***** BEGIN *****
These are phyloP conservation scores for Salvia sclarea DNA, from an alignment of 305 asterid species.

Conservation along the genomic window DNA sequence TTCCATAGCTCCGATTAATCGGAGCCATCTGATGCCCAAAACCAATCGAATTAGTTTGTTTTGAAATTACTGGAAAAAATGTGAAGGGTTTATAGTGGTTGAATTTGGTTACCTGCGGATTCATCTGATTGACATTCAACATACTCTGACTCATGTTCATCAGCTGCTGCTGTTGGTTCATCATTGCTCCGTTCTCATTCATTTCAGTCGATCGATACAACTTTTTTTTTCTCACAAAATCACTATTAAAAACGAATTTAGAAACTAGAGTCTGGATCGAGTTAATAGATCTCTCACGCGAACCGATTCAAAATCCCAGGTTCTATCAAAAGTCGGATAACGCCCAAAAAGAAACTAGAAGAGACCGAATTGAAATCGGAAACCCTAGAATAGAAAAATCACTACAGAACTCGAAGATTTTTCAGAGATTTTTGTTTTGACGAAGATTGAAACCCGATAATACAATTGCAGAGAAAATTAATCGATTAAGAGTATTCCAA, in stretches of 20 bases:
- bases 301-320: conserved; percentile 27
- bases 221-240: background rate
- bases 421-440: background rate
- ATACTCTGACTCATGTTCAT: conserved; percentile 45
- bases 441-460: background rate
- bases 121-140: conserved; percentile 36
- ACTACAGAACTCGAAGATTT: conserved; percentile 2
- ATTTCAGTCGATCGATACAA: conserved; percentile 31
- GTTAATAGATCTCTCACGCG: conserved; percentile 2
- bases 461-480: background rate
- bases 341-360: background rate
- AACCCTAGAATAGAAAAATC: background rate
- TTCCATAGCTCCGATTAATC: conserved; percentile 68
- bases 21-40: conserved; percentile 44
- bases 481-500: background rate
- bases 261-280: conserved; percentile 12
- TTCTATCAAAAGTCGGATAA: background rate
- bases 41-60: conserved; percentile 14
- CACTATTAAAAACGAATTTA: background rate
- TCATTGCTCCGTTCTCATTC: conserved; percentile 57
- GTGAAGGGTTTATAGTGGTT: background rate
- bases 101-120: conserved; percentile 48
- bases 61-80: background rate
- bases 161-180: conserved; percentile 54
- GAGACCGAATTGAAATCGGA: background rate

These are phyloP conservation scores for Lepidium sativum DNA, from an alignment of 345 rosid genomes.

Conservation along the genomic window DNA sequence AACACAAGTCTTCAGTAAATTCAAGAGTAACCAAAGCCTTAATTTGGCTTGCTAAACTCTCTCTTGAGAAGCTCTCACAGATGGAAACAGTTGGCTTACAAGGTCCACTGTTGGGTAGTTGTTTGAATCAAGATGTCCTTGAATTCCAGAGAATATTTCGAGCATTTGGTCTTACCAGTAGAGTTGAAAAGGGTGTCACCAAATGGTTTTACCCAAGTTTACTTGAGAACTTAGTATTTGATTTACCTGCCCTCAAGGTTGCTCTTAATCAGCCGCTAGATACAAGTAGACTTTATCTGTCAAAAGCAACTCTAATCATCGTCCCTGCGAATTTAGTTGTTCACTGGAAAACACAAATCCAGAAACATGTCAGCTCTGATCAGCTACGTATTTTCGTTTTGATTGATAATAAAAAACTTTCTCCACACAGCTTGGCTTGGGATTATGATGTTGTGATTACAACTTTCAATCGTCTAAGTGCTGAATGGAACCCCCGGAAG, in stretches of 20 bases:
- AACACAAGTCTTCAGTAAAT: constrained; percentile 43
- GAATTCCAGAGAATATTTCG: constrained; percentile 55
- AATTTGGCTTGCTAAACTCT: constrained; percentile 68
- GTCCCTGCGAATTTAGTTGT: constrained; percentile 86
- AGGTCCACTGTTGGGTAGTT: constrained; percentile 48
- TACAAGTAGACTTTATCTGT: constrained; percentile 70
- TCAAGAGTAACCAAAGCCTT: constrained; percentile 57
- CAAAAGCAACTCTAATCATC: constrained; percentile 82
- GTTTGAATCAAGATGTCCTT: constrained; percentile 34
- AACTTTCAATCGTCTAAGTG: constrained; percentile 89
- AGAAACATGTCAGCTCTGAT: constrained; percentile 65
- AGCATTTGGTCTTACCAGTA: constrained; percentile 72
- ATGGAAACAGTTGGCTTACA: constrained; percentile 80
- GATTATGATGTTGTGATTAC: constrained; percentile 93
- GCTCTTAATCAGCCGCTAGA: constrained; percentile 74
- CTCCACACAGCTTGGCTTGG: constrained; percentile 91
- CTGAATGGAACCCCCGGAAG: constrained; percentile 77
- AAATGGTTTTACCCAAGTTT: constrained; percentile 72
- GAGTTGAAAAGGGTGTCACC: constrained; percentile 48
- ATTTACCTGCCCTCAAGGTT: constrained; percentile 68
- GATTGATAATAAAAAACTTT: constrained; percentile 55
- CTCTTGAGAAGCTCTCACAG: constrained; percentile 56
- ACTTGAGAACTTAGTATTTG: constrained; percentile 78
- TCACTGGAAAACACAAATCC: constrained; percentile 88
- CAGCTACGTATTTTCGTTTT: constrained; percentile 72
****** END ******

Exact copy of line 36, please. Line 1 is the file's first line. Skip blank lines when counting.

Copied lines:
- TCAAGAGTAACCAAAGCCTT: constrained; percentile 57